Teresa: Have cars full of gas, food bought, prescription filled, extra water on hand, flashlights and batteries located, and camping stove ready for cooking. I’m praying for everyone.

Bridget: Pull cash out. If you don’t have power, you can’t use your credit cards.

Debbie: Prepare a go bag for a quick escape if you are starting to get water in your home. Put as much of your important belongings up high as u can safely. And be kind to others if you can help them when waiting for someone to rescue you.

My own additional tip, if you have to evacuate, bring along portable electric cooking devices like an electric skillet, Instant Pot, rice cooker, or crockpot. You may find yourself staying in a hotel for weeks or even months, or in other locations where you’ll want to cook meals, even occasionally.

For more Hurricane Florence survival tips, I hosted a Facebook Live loaded with even more helps:

Here is a collection of the resources on this site to see you through hurricane season.

A Round-Up of Hurricane Survival Resources




3 thoughts on “All About Hurricane Florence Survival”

  1. Locate lifejackets for all members of the family. Also have a rope ready in case you need to wade to a safer location. Waterproof or floating flashlights are a must, and every Walmart sells them. Download an app that lets friends and family know your status. Please don’t desert your cats snd dogs! While recovering from the storm, make sure everyone takes vitamins, particularly c. Don’t wade barefoot in flood water. Focus on problem solving, not rehashing what just happened. Stay positive and proactive.

  2. I recommend stocking up on all of your hurricane supplies in June or July at the latest. Buying your bottled water, non-perishable food, batteries and extra gas at the beginning of Summer will ensure that you have these supplies when you need them.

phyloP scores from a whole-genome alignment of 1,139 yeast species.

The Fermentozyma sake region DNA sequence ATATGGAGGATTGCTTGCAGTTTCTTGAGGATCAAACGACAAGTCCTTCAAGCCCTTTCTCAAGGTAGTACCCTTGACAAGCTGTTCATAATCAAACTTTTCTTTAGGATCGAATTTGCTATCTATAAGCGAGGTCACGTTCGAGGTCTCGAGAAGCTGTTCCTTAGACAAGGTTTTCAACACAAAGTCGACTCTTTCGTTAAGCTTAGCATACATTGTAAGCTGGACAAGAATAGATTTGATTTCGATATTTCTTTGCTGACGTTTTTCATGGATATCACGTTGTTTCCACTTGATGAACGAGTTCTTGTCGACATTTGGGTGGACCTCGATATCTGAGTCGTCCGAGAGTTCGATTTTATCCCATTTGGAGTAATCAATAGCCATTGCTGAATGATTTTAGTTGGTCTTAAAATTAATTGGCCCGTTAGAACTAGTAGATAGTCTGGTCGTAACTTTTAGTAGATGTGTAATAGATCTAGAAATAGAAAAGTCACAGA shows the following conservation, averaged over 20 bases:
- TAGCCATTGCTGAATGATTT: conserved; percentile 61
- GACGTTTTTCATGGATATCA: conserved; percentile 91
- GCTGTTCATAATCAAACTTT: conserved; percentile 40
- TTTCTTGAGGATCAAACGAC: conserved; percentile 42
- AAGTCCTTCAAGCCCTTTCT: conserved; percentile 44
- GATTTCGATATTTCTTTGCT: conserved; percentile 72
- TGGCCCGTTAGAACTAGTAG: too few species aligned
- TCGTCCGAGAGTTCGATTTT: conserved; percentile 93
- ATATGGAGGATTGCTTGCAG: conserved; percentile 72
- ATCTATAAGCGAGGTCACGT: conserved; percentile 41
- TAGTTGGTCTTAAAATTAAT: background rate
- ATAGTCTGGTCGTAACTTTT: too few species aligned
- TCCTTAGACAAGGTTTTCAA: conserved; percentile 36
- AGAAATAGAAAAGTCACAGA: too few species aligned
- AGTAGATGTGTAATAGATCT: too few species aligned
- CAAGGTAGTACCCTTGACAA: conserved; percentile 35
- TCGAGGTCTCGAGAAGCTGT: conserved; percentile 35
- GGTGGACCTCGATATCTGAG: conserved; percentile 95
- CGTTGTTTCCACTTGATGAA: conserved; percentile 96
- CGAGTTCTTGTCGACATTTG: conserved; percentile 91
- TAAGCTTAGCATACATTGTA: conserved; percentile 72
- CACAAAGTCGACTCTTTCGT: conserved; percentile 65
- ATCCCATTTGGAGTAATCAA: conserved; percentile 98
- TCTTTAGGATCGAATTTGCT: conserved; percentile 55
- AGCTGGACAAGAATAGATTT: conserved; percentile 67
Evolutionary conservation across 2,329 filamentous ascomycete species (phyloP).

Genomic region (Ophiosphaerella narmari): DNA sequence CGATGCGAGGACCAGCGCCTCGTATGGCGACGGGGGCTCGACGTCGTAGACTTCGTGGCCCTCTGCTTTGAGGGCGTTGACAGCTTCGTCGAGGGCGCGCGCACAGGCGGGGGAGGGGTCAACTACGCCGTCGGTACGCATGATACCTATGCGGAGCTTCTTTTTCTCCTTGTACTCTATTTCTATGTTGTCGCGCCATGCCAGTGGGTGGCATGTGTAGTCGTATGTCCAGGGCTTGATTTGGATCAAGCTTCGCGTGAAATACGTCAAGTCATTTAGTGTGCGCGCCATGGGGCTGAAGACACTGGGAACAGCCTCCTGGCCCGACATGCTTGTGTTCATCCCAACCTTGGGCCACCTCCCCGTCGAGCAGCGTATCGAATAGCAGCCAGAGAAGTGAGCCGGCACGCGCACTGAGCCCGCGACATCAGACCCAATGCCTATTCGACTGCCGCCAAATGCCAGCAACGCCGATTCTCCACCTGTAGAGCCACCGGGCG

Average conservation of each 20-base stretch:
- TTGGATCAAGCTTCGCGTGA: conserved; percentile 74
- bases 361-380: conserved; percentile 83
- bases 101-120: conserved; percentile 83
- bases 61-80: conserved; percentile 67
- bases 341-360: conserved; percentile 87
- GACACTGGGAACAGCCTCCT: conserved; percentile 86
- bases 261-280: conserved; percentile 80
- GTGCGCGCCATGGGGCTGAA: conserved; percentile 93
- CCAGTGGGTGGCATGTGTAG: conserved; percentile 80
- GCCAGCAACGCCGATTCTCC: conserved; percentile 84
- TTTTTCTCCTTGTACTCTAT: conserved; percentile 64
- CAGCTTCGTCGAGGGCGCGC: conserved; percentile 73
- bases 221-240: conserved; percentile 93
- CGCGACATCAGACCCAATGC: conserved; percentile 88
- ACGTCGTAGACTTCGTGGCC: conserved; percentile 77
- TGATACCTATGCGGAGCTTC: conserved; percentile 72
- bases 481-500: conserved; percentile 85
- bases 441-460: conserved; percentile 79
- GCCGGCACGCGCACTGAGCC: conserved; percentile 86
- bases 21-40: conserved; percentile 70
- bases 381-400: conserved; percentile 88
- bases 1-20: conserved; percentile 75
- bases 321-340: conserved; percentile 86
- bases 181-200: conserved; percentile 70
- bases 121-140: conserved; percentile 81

All of these “emergency” supply items will disappear from store shelves days before the storm actually arrives. Rotate your supplies throughout the Hurricane season and you always ready.

    We always keep a case of bottled water (3gallons) in the garage for each member of my family. We use them as needed but maintain the supply.

    Fill the bathtubs with Water before the storm. If you have a well you probably will not have Water hen the power is out.

    We live inland where flooding is not an issue and we usually do not evacuate. However, we routinely experience power outages after hurricanes. The longest, so far, is three weeks. Do not use candles for light, beside the fire hazard, they add heat to your home which will soon be a humid 90 degrees after the storm.

    Gas is always hard to get staring about two days before and upto a week or two after storms.

    Remember to Charge the batteries on all of you power tools before the storm. Most power tool brands offer flashlights and radios that will run for days on a single charge. You should do this at least a day or two before the storms predicted arrival. Last year we lost power a full day before the landfall was predicted.

    After the storm. Check for potential hazards around you home such as downed power lines, trees that are leaning but have not fallen, dangeling limbs. Trees can fall days after a storm, do not let the kids play around these hazards.

    Cleaning up the easy stuff can help release the stress you expirenced for the last 24 to 48 hours. But don’t over do it. Take your time and pace yourself.

    Without power and running water your house will become very unpleasant two days after the storm. If you have family and or friends that have power it might be a good idea to send the kids to stay with them.

    If you evacuated from an area what at least 48 hours before you try to come home. Check with local authorities to find out about damage, power outages and gas supplies. If you come home too soon you are just clogging up the highways and preventing emergency workers from doing their jobs.

    Lastly, things get better but it takes time. Usually weeks if you have no damage and months if you do. So be prepared for the long haul.